Despite disappointing results in the last two games, the Eagles are a good football team. Going into this week, they were first in the NFL in point differential and second in DVOA. Now, they remain third-best in the former and should stay near the top in the latter.
Two losses, by a combined score of eight points, do not end the season. But they do show us what kind of team the Eagles are: one that can't afford to make mistakes if they want to compete for the division title.
The truth is that the Eagles don't have many difference-making players. Fletcher Cox and (old but still great) Jason Peters, perhaps. After those two, who can the team count on to consistently win individual match-ups? Carson Wentz has flashes of brilliance. Third down back extraordinaire Darren Sproles is the only explosive play maker on offense.
This roster isn't built to exploit mismatches in talent. It's built on competence. On defense, guys like Brandon Graham, Jordan Hicks, and Malcolm Jenkins form the core, but none of them are keeping offensive coordinators up at night trying to scheme around them. They are good because they do the right thing (most of the time). They won't get you killed and they can succeed within the scheme. Ditto on offense: Jordan Matthews and Zach Ertz are solid starters in the NFL as long as you're not counting on them to be the number one option.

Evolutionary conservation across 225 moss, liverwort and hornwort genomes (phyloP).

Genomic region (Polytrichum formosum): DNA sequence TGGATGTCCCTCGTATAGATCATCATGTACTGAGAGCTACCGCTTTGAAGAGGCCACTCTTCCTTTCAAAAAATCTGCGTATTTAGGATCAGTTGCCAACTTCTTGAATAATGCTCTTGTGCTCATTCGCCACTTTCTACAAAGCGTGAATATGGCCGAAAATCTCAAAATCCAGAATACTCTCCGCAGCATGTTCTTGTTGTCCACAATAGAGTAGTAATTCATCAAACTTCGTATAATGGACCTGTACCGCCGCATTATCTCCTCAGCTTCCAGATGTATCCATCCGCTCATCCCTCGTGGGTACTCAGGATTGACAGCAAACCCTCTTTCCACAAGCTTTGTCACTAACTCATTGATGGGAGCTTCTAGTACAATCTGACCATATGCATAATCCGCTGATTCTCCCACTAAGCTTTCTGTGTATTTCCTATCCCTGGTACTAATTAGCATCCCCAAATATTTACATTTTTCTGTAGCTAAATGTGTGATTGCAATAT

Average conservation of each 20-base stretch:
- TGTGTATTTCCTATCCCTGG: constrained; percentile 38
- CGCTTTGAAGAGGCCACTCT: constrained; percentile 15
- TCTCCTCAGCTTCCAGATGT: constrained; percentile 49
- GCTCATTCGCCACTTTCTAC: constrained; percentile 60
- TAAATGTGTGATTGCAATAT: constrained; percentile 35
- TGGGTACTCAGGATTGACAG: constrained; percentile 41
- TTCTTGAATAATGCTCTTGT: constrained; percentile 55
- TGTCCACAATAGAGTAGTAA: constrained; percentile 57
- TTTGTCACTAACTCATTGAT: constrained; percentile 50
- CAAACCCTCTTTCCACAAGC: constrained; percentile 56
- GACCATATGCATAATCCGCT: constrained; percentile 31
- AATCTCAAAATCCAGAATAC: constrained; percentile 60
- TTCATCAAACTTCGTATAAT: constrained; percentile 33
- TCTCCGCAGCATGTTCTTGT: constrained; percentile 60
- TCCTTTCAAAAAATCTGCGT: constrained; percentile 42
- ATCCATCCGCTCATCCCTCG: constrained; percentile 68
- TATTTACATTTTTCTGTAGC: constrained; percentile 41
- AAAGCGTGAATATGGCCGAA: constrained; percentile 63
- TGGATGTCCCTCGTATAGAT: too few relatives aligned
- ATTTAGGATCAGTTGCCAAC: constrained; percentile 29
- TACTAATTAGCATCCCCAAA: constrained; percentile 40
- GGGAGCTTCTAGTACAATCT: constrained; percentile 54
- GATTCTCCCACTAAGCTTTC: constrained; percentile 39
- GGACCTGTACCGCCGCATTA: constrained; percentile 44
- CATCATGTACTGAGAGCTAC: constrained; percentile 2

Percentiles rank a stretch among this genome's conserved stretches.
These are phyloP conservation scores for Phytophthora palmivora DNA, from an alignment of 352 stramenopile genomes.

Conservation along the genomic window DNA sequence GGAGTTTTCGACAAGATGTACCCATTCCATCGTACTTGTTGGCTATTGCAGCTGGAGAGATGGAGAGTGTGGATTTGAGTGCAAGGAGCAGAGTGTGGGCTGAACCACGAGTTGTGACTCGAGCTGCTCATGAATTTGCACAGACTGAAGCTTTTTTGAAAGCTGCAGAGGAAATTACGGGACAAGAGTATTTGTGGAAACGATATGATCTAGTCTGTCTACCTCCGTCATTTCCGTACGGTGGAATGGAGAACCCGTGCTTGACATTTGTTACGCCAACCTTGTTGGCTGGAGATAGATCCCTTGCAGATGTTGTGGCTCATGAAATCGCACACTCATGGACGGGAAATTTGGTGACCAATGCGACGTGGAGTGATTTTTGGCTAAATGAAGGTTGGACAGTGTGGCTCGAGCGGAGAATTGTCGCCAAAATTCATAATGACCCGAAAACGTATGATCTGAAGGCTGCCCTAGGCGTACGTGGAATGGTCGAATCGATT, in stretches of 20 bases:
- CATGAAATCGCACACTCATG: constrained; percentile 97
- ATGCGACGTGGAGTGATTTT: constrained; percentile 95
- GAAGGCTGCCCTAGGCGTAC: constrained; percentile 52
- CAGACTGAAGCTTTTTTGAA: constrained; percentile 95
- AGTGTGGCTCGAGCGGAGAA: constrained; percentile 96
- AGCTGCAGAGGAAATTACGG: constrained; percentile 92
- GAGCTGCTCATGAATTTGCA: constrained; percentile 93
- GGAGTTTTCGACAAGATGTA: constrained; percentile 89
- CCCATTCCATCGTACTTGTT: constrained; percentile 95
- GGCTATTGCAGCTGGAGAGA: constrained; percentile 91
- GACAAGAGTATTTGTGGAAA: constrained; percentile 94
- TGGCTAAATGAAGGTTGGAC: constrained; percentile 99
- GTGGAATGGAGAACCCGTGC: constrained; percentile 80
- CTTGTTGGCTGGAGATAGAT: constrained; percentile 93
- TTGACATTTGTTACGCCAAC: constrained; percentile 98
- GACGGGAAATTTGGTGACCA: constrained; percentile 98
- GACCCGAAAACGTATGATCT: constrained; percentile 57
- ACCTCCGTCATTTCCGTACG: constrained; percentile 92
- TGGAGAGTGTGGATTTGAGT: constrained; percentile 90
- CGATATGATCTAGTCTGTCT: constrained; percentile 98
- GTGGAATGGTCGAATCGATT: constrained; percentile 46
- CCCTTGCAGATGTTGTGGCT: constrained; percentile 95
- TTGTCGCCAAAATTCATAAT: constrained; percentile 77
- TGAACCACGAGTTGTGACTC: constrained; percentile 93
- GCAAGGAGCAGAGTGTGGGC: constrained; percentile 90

The early season win streak was built on competence in all phases. The defense didn't do anything special with fancy blitzes; it just lined up and got pressure with four rushers. The offense took league-best field position and converted drives into points at the second-highest rate. They did so methodically, not gashing teams with big plays but marching down the field with a mix of efficient runs and short passes (part of the reason Carson Wentz scores so low in Air Yards). Limiting turnovers (to zero for the first three games) and capitalizing on opponent mistakes.
That strategy was effective until this started happening:
As far as I can tell, weeks five and six are the most penalties the Eagles have committed in consecutive weeks since 1989. And those penalties matter. According to friend of the blog Sean Taylor, each additional penalty a team has over its opponent is worth approximately -0.5 points. The Eagles have out-fouled their opponents by 16 in the last two weeks and, surprise, lost by a combined eight points. Add in a couple more unforced errors, like a rookie fifth round pick stumbling out of the gate and a veteran running back fumbling at the worst possible time, and you can see how the Eagles went from 3-0 to 3-2.
Again, this is not to bury them. They are still a good team that should be at least in the race all season. But it's not like teams we've seen in years past that could spot an opponent a three touchdown lead and roar back in the final minutes. There are too few #playmakers and not enough strengths. That means they either have to return to the suffocating competence of the early season—limiting turnovers and penalties, staying efficient on offense, and preventing big plays on defense—or come up with a new way to win... like putting more in Wentz's seemingly-capable hands.